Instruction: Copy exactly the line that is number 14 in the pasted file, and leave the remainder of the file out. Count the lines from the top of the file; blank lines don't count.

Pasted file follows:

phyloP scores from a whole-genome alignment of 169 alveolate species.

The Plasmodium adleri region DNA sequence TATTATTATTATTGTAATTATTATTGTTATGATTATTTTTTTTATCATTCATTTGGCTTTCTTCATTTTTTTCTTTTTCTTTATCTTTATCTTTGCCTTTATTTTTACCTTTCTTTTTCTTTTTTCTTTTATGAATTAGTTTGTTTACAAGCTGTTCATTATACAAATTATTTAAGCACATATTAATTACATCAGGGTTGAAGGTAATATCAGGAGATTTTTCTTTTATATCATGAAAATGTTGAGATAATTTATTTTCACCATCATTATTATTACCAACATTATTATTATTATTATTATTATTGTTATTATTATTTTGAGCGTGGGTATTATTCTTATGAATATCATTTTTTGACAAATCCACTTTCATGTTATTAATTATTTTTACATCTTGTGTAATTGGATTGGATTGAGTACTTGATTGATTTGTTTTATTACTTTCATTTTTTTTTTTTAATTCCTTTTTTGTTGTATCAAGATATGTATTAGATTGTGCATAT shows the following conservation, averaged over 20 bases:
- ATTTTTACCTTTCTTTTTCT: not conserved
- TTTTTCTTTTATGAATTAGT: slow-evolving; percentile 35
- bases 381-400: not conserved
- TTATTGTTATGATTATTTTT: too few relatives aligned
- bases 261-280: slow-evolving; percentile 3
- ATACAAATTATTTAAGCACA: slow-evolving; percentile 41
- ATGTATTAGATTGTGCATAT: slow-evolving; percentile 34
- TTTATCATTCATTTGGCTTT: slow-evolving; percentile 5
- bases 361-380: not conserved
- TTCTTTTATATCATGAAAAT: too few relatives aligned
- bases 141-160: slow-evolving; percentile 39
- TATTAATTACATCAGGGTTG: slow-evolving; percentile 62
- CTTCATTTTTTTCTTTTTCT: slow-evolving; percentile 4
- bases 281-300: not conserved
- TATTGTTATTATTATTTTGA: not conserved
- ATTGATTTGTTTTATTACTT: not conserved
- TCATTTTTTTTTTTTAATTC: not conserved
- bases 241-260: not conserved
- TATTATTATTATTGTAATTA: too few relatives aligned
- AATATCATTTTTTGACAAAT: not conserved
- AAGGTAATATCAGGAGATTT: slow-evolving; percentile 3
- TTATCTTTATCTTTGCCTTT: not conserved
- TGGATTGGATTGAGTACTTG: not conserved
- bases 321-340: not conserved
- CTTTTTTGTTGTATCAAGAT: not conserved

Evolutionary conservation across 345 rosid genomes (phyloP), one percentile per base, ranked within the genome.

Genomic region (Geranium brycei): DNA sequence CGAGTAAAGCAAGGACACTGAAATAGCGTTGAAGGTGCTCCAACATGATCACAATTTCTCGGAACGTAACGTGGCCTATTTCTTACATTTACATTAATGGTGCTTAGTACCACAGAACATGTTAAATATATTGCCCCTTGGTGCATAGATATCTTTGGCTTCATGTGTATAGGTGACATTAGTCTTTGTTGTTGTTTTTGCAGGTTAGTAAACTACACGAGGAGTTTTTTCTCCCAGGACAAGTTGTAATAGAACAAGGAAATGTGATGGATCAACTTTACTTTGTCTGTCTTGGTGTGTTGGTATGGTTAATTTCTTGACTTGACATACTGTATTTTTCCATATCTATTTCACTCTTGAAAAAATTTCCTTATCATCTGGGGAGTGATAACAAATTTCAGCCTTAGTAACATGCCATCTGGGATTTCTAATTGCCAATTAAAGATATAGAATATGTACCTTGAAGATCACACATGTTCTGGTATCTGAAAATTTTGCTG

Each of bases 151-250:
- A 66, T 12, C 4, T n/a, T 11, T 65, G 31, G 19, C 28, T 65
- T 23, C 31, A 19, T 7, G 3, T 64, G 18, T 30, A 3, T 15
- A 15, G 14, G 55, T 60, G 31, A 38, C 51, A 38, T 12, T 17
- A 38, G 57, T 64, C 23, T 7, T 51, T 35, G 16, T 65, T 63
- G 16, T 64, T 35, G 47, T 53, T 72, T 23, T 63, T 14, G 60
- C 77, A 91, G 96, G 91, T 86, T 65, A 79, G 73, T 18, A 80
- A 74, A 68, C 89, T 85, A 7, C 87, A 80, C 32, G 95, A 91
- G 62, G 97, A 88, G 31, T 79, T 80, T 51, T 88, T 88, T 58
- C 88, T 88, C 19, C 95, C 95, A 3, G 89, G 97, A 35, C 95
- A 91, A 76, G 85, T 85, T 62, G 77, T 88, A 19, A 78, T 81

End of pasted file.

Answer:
- TATTAATTACATCAGGGTTG: slow-evolving; percentile 62